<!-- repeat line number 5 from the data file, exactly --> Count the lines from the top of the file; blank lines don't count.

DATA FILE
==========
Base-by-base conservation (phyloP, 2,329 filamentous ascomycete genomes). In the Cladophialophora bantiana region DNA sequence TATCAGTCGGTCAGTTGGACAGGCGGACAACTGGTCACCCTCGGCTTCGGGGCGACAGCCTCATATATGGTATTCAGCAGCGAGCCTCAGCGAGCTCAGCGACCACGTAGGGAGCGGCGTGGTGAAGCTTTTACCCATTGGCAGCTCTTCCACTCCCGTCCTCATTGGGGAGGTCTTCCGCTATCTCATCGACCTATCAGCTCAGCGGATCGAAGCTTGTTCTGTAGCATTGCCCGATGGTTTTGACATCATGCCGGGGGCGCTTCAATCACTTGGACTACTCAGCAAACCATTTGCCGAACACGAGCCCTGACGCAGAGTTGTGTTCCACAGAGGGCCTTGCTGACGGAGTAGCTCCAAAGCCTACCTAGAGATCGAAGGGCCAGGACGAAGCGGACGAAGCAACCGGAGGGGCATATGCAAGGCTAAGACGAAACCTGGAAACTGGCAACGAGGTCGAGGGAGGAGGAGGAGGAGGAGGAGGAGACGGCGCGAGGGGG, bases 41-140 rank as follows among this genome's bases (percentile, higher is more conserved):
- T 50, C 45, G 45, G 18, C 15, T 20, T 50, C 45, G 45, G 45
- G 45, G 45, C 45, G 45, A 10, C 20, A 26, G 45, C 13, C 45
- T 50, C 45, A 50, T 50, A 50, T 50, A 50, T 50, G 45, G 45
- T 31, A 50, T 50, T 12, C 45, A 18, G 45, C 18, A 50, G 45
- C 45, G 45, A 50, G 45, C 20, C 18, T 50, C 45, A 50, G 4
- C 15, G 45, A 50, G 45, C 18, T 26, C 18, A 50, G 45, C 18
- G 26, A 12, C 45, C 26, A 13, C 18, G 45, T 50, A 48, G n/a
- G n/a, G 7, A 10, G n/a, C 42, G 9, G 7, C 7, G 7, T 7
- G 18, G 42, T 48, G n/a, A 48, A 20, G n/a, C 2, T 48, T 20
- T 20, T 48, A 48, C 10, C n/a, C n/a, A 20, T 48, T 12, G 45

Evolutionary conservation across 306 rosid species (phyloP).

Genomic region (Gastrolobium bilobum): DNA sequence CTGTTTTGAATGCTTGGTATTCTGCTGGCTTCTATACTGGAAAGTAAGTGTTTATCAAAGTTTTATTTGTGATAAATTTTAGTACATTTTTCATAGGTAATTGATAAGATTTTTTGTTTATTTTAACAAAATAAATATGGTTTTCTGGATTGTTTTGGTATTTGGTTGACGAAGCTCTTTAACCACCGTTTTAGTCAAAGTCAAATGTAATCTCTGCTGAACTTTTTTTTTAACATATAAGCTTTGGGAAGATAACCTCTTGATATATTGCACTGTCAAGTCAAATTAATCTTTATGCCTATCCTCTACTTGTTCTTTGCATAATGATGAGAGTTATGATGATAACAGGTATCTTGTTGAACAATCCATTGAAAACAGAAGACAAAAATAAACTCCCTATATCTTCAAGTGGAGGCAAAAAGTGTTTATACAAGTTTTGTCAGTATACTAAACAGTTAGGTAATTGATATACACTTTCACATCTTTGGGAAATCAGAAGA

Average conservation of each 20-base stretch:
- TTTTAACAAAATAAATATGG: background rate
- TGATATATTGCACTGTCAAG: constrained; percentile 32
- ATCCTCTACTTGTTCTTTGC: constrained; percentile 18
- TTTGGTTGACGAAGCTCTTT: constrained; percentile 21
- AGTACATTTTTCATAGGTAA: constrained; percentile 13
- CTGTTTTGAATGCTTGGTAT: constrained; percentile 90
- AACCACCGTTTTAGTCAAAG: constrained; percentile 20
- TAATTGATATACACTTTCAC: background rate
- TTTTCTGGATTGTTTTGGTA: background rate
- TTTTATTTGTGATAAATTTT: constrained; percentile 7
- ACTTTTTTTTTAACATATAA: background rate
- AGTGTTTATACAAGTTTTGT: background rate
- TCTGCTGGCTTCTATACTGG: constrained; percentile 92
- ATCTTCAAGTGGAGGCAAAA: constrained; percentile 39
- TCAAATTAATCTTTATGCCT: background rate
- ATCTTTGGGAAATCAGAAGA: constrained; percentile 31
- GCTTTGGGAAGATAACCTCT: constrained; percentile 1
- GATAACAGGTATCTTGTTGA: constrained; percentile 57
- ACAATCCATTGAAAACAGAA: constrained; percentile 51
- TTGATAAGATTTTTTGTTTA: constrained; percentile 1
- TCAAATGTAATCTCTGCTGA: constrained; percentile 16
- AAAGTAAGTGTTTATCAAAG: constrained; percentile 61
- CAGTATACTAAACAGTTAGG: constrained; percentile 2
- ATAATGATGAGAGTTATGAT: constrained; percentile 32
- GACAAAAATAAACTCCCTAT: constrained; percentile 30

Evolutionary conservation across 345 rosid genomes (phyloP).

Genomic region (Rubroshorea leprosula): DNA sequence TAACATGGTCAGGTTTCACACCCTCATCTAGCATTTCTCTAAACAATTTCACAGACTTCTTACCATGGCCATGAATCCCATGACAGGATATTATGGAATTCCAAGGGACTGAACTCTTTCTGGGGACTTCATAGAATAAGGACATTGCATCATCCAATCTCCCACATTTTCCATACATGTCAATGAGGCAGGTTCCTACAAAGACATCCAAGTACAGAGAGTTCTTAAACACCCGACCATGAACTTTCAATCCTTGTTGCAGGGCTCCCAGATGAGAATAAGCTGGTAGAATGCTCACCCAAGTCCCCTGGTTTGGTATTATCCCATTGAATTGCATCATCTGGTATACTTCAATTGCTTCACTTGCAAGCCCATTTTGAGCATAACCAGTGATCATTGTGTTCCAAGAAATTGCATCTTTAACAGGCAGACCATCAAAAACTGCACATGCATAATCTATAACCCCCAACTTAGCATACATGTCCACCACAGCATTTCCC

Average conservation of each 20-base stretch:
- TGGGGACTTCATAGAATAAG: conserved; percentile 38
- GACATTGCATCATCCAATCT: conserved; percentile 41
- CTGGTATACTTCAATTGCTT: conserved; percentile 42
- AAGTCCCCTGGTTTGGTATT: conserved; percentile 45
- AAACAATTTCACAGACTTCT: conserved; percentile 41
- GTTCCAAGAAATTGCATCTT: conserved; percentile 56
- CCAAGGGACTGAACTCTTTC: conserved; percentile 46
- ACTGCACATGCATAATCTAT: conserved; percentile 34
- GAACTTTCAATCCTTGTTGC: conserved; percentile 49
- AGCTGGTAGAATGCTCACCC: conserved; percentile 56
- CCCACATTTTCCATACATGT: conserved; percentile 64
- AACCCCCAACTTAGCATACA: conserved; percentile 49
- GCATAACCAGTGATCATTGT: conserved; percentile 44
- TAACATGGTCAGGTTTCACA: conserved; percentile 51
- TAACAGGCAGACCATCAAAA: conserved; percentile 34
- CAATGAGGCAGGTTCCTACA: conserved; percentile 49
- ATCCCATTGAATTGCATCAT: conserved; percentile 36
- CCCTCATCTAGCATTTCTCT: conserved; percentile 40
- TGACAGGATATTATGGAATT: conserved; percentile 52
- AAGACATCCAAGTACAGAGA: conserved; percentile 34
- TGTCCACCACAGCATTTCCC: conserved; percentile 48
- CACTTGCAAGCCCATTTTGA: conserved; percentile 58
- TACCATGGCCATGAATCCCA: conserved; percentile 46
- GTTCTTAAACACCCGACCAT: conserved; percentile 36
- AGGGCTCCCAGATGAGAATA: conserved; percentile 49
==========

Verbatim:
- T 31, A 50, T 50, T 12, C 45, A 18, G 45, C 18, A 50, G 45